Your horse is fit, your lessons have been right on point and your confidence level is high as you trot into the show ring. But did you forget something? Could that be dust on your boots? Is your saddle pad less than pristine? What about the gunk on your horse’s bit?
Turnout—the way you and your horse look—may be the last thing you consider, but overlooking it is a mistake. “Turnout is what gives you the edge to be a winner. It’s about attention to detail,” says Carol “Hoffy” Hoffman, a U.S. Equestrian Federation R hunter and hunter seat equitation judge who also is a successful hunter exhibitor. “When I’m judging, I get an initial impression of the way the horse and rider are turned out, their attention to detail.
“I make a note of it, and it can be a tiebreaker. It’s the overall picture—a winner looks like a winner.” Good turnout demonstrates “respect for the sport, respect for the horse, respect for yourself and respect for the judge,” she adds, noting that both the horse and rider are athletes.
The manager of Market Street in Frenchtown, New Jersey, where she is a partner and co-founder with Olympic show-jumping medalist Anne Kursinski, Hoffy has officiated at many of the country’s biggest shows, including the National Horse Show and the Devon Horse Show. She previously worked with Patty Heuckeroth and Gene Cunningham, both members of the National Show Hunter Hall of Fame, and is respected for the meticulous way Market Street is run.
“I think people can ride better when they’re turned out well because they feel better about themselves,” she says. “Riding is such a mental game anyway.”
Hoffy also contends that when a horse is turned out well, he performs better. Michael Matz always used to say that, too, she remarks.
While looks are important, good turnout goes beyond that. Hoffy explains point by point what to do to make sure tack fits and is adjusted properly, which ensures the safety of you and your horse. She also advises how to come up with an overall picture that is pleasing and correct for hunters and jumpers both at the show and in a clinic. Of course, first things first—always make sure your tack is in good repair, the leather supple, not cracked, and the stitching intact.
Before getting into turnout for specific disciplines, there are a few points that pertain to any horse-and-rider turnout, whether you are showing in hunters, equitation or jumpers:
• Your horse’s coat needs to shine, which comes from good nutrition and lots of daily grooming.
• He should be trimmed, including his coronary bands, muzzle and ears so there are no stray hairs. If his coat is long, he should be clipped.
• The tack needs to be clean and conditioned, the bit and your spurs should be polished and your attire should be clean and well-fitting.
• Have an expert correctly fit the saddle and make sure to place it properly when you tack up. Nine times out of 10, the saddle is too far forward, creating sore withers and limiting your horse’s range of shoulder motion. It needs to be just behind the withers.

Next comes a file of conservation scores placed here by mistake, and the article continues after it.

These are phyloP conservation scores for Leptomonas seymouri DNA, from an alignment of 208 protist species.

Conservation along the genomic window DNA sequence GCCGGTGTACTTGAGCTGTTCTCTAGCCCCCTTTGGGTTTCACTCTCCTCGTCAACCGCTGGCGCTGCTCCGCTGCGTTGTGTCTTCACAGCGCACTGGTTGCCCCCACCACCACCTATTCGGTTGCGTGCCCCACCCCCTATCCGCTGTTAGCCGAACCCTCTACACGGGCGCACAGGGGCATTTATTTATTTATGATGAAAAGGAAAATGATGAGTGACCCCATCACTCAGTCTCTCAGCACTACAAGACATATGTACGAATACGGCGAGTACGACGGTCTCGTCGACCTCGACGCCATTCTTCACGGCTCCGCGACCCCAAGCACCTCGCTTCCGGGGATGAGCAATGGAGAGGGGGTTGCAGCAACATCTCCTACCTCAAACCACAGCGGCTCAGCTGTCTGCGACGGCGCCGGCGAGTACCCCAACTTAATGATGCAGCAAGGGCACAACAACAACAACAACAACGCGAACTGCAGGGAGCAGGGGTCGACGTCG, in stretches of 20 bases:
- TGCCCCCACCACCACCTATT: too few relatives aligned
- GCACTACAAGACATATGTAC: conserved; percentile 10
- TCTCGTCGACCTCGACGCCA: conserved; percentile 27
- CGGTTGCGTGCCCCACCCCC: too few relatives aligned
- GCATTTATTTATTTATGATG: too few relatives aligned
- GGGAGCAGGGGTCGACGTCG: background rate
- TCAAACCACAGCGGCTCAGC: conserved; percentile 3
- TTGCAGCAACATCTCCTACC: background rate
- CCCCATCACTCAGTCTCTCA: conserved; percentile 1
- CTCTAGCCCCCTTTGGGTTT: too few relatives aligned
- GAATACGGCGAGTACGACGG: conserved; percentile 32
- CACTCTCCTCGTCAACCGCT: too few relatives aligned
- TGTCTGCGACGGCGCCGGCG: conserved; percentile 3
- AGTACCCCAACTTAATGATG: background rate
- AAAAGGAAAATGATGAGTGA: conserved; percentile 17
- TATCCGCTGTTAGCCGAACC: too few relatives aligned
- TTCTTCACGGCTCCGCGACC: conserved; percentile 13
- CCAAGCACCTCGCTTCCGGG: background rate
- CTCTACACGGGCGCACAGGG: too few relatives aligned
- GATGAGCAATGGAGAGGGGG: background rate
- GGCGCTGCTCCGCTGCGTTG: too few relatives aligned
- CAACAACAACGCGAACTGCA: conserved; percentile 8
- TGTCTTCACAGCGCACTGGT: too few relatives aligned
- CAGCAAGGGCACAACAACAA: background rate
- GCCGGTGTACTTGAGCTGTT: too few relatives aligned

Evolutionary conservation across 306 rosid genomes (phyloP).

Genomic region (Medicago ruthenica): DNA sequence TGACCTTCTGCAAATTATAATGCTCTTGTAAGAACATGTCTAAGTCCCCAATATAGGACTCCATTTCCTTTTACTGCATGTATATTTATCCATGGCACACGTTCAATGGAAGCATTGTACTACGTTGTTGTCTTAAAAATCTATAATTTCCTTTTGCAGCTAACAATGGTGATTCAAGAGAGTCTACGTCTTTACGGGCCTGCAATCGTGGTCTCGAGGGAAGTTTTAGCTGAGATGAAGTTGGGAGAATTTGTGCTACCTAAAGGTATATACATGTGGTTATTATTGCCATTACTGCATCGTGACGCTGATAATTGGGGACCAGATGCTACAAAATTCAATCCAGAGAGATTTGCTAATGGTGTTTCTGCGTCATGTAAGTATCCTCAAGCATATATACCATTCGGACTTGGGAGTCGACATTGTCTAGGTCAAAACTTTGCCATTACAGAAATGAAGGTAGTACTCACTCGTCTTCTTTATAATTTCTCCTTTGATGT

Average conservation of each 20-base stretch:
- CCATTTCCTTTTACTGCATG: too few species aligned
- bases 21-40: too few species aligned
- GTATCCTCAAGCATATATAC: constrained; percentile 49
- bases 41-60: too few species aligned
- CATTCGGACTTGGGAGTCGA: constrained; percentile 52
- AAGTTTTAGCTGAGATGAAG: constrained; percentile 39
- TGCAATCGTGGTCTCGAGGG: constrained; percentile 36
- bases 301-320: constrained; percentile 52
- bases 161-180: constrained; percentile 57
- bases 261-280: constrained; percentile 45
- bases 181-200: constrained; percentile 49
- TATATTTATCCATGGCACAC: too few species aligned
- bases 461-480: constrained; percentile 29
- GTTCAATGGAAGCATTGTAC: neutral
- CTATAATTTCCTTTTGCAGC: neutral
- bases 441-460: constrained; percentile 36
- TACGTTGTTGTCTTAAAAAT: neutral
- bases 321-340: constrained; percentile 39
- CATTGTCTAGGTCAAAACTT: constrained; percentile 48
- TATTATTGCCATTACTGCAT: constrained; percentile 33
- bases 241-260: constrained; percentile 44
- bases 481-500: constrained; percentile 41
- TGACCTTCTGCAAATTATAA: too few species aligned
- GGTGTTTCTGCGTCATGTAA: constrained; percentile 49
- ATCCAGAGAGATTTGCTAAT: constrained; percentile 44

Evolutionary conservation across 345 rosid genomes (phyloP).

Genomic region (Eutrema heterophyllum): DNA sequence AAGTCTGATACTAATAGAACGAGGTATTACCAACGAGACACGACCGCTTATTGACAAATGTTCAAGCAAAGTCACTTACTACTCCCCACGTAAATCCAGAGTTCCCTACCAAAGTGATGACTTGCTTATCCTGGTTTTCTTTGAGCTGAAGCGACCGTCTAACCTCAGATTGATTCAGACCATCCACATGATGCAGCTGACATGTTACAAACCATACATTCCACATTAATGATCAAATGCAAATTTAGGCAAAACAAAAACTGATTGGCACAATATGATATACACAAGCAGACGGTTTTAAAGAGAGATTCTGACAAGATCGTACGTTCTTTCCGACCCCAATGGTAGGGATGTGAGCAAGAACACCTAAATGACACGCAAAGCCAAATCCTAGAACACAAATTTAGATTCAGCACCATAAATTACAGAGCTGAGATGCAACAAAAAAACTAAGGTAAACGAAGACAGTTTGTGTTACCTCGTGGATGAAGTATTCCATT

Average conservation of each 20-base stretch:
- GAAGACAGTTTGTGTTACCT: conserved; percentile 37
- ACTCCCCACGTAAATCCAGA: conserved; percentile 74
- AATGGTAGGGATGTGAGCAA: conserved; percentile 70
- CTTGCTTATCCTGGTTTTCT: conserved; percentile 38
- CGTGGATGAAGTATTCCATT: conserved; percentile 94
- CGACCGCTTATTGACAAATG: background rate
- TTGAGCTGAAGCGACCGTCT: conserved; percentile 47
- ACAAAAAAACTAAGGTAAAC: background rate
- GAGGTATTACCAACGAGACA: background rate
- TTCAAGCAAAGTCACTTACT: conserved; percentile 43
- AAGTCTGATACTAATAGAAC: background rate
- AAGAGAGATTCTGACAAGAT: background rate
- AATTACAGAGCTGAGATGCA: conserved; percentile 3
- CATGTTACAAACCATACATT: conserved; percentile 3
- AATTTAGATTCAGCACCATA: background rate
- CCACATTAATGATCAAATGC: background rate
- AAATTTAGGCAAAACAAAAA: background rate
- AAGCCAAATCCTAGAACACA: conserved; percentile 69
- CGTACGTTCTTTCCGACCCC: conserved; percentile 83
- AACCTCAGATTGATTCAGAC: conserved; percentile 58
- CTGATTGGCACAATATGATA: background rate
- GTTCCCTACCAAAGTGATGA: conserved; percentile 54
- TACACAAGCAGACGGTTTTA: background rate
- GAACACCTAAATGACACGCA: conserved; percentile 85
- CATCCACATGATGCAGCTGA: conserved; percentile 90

Hunters and Hunter Seat Equitation
Hunters and equitation classes are judged subjectively so when riding in them, you want to make a good first impression.
• Braid your horse’s mane and tail neatly. Braiding started with a foxhunting tradition, designed so the horse’s mane and tail would not catch on brambles. In the ring, it gives neat look that shows off the horse’s conformation. For his mane, make sure there are enough braids so his neck looks elegant. If you can’t braid, hire a braider and learn how to do it properly. A bad braid job is a distracting eyesore.
• Keep your horse’s braided tail neat with a bandage so he doesn’t rub out the braids between classes.
• Make sure the cheekpieces on the bridle are properly pinched down so the keepers don’t slide. Pinch the ends between your thumb and forefinger so they stay in place. If they slip, the cheekpiece may begin flapping, a distraction for you, your horse and the judge.
• Adjust the throatlatch so you are able to get four fingers between the leather and your horse’s throat. It shouldn’t be too tight, which is uncomfortable for the horse, or hanging too low, which can distract the judge.
• Adjust the noseband so it lies just below the maxilla, which is the big bone on your horse’s cheek.
• With the help of your trainer, properly adjust the standing martingale, which has one strap that is looped through the noseband under the horse’s jaw. Its placement is different for every horse. The martingale is on the long side if you can raise it with your hand and it touches your horse’s throat. At that length, it could flap around when he is jumping, which is distracting.
• Correctly adjust the two keepers at the end of the martingale or breastplate strap that runs between your horse’s legs. The first keeper on that strap should be slid forward, up against the buckle, while the second keeper is slid back against the girth. Be careful that strap stays flat against your horse’s skin and doesn’t loop because his shoe can get caught in it when he’s jumping. In the worst-case scenario, he will not be able to unfold his legs and could crash.
• Use a well-fitting, white fleece saddle pad, appropriate for hunter and equitation classes, that just rims the saddle so only about 2 inches show. After putting the saddle on the pad, pull the pad up into the pommel so it clears the withers and doesn’t press on the horse’s back.
• Whenever you are leading or standing with your tacked-up horse, bring the reins over his head so you can hold the entire length of them and have more control. Don’t loop them over his neck as they are when you’re mounted. Also keep your stirrups run up, instead of down, until you are ready to mount. If the horse reaches back to go after a fly, the bit could get caught in stirrups if they’re down.
Jumpers and Jumping Seat Equitation